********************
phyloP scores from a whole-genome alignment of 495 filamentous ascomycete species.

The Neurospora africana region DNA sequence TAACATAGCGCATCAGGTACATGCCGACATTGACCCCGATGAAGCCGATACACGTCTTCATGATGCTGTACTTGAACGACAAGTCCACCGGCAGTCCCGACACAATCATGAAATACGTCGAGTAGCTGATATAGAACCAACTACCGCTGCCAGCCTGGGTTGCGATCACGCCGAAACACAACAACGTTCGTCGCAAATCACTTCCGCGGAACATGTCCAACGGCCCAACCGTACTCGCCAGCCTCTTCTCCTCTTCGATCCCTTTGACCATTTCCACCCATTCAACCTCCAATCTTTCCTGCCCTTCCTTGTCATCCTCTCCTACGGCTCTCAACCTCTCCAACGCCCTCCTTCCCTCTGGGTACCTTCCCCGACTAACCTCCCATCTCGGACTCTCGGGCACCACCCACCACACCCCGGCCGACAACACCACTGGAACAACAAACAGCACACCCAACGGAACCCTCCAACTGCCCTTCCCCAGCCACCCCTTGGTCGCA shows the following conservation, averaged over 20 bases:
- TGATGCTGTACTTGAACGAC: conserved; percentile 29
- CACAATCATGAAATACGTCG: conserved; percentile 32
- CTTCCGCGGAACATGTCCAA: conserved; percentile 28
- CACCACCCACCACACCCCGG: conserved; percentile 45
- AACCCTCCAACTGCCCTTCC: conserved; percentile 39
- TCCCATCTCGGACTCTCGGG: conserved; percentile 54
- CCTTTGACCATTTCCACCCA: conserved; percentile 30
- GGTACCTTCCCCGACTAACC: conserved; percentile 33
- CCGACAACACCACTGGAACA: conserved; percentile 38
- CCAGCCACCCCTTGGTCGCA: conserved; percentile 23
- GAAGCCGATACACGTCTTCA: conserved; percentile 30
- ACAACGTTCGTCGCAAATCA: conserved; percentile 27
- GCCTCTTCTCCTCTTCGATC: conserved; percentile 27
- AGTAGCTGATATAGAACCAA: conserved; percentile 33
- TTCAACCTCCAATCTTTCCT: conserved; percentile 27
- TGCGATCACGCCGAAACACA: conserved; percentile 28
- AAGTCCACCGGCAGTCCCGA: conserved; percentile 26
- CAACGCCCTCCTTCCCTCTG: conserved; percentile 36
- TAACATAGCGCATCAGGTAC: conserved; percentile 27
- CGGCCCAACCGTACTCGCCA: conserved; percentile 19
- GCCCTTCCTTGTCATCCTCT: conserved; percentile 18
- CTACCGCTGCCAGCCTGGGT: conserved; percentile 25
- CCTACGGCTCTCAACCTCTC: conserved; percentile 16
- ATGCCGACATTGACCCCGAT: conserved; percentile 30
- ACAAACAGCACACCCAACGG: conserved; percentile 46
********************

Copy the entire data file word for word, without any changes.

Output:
phyloP scores from a whole-genome alignment of 495 filamentous ascomycete species.

The Neurospora africana region DNA sequence TAACATAGCGCATCAGGTACATGCCGACATTGACCCCGATGAAGCCGATACACGTCTTCATGATGCTGTACTTGAACGACAAGTCCACCGGCAGTCCCGACACAATCATGAAATACGTCGAGTAGCTGATATAGAACCAACTACCGCTGCCAGCCTGGGTTGCGATCACGCCGAAACACAACAACGTTCGTCGCAAATCACTTCCGCGGAACATGTCCAACGGCCCAACCGTACTCGCCAGCCTCTTCTCCTCTTCGATCCCTTTGACCATTTCCACCCATTCAACCTCCAATCTTTCCTGCCCTTCCTTGTCATCCTCTCCTACGGCTCTCAACCTCTCCAACGCCCTCCTTCCCTCTGGGTACCTTCCCCGACTAACCTCCCATCTCGGACTCTCGGGCACCACCCACCACACCCCGGCCGACAACACCACTGGAACAACAAACAGCACACCCAACGGAACCCTCCAACTGCCCTTCCCCAGCCACCCCTTGGTCGCA shows the following conservation, averaged over 20 bases:
- TGATGCTGTACTTGAACGAC: conserved; percentile 29
- CACAATCATGAAATACGTCG: conserved; percentile 32
- CTTCCGCGGAACATGTCCAA: conserved; percentile 28
- CACCACCCACCACACCCCGG: conserved; percentile 45
- AACCCTCCAACTGCCCTTCC: conserved; percentile 39
- TCCCATCTCGGACTCTCGGG: conserved; percentile 54
- CCTTTGACCATTTCCACCCA: conserved; percentile 30
- GGTACCTTCCCCGACTAACC: conserved; percentile 33
- CCGACAACACCACTGGAACA: conserved; percentile 38
- CCAGCCACCCCTTGGTCGCA: conserved; percentile 23
- GAAGCCGATACACGTCTTCA: conserved; percentile 30
- ACAACGTTCGTCGCAAATCA: conserved; percentile 27
- GCCTCTTCTCCTCTTCGATC: conserved; percentile 27
- AGTAGCTGATATAGAACCAA: conserved; percentile 33
- TTCAACCTCCAATCTTTCCT: conserved; percentile 27
- TGCGATCACGCCGAAACACA: conserved; percentile 28
- AAGTCCACCGGCAGTCCCGA: conserved; percentile 26
- CAACGCCCTCCTTCCCTCTG: conserved; percentile 36
- TAACATAGCGCATCAGGTAC: conserved; percentile 27
- CGGCCCAACCGTACTCGCCA: conserved; percentile 19
- GCCCTTCCTTGTCATCCTCT: conserved; percentile 18
- CTACCGCTGCCAGCCTGGGT: conserved; percentile 25
- CCTACGGCTCTCAACCTCTC: conserved; percentile 16
- ATGCCGACATTGACCCCGAT: conserved; percentile 30
- ACAAACAGCACACCCAACGG: conserved; percentile 46